As you get closer to completing your medical billing training, you will probably be searching for a career. The good news is that medical billing and coding is a growing field, according to the Bureau of Labor Statistics. Your skills will most likely be in demand, as the need to fill medical billing jobs is increasing.
According to the US Department of Labor, Bureau of Labor Statistics, employment of health information technicians (which are positions that can be filled by Medical Administration and Billing graduates) is projected to grow up to 15% from 2014 to 2024, which is much faster than the average for all other occupations.
Important Qualities of A Medical Biller
Medical biller jobs can be located in physician’s offices, hospitals, laboratories, and other healthcare facilities. Medical biller certification may be required for some jobs, but medical billers and coders might also find a rewarding career as a Coder, Health Information Clerk, Health Information Technician, Health Information Specialist, Medical Records Clerk, or Medical Records Technician.
When searching for a new job in the medical billing field, you will need to keep in mind that employers look for a number of qualities in their applicants. Employers look for someone who can communicate effectively, has the medical knowledge and technology skills gained from a quality education, pays close attention to detail, and someone with discretion who will maintain patients’ confidentiality.
A good medical biller must be able to interact effectively with physicians, insurance companies, and patients. You will be communicating face-to-face, over the phone, and by email, so quality verbal and written communication skills are crucial. Employers want to know that you can communicate well with everyone on all levels. When called for an interview, you will have the opportunity to demonstrate your excellent communication skills!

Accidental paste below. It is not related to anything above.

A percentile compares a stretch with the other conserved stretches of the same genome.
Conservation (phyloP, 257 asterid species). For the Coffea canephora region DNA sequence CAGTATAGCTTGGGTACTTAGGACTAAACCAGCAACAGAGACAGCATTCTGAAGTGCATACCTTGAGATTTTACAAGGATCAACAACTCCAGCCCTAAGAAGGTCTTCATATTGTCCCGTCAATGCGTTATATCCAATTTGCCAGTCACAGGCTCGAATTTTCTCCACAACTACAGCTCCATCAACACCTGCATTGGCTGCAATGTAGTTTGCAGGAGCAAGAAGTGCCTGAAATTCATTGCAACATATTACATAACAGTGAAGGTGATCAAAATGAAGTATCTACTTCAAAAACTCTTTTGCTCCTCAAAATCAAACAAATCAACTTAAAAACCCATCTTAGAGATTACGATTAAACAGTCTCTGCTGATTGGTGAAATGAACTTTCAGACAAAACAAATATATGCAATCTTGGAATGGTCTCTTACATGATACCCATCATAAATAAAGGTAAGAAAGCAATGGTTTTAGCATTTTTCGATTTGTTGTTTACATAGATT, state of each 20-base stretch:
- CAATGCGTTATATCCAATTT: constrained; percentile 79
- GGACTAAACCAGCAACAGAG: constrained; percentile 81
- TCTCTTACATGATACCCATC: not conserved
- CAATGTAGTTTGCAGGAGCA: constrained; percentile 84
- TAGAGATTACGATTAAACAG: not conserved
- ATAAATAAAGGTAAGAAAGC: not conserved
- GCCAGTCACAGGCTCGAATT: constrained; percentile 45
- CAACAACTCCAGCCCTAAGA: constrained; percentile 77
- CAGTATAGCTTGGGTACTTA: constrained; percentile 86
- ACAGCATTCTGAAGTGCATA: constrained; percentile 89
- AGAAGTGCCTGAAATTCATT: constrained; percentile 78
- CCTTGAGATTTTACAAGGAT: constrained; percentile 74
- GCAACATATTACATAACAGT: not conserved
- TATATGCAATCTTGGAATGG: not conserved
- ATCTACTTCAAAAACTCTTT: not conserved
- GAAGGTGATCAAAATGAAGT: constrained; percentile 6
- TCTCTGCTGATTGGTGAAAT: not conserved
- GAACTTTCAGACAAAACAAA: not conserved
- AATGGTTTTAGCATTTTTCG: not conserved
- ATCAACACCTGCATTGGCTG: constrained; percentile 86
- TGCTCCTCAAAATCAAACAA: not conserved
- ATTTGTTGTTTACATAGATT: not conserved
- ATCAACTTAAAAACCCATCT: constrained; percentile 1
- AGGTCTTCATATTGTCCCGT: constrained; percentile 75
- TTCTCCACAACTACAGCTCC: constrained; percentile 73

Basic medical knowledge
A potential employer wants to know that you have a basic level of medical knowledge, as you will be the one coding and categorizing patient information, as well as reviewing records for completeness and accuracy. The education you receive in the Dorsey Schools Michigan Medical Training Programs can expose you to the skills and training you need to be successful in this area.
Most medical billing procedures are completed electronically in today’s medical offices. A potential employer will look for technology skills, such as the ability to use computers, navigate through billing software, and communicate electronically.
Attention to detail
Medical billing errors can cost money. A medical office or physician will want to be sure you are meticulous when it comes to paying attention to detail. A good way to show a potential employer that you are focused on accuracy is to submit a spotless application, including an error-free resume and cover letter, when applying for a position.
Keeping information confidential is critical for a medical biller. Client records are protected by privacy laws, such as HIPAA2. Even if you are just having a casual conversation, you must be careful not to discuss protected information. A potential employer will want to know that you are able to maintain discretion with client information.
Medical billing can be a rewarding career. With the appropriate training, you can learn how to develop the qualities potential employers want to see in job candidates. For more information about the Dorsey Schools Michigan Medical Training Programs, visit https://www.dorsey.edu/medical-training/ or call us at 888-422-1188.
Medical Administration and Billing program – Gainful Employment Disclosures
For more information about our graduation rates, the median debt of students who have completed the program, and other important information, please click here.
1 Bureau of Labor Statistics, U.S. Department of Labor, Occupational Outlook Handbook, 2016-17 Edition, Medical Records and Health Information Technicians, on the Internet at http://www.bls.gov/ooh/healthcare/medical-records-and-health-information-technicians.htm.
2 HHS.gov U.S. Department of Health & Human Services, Health Information Privacy, on the internet at https://www.hhs.gov/hipaa/
Reviewed and edited 12/6/17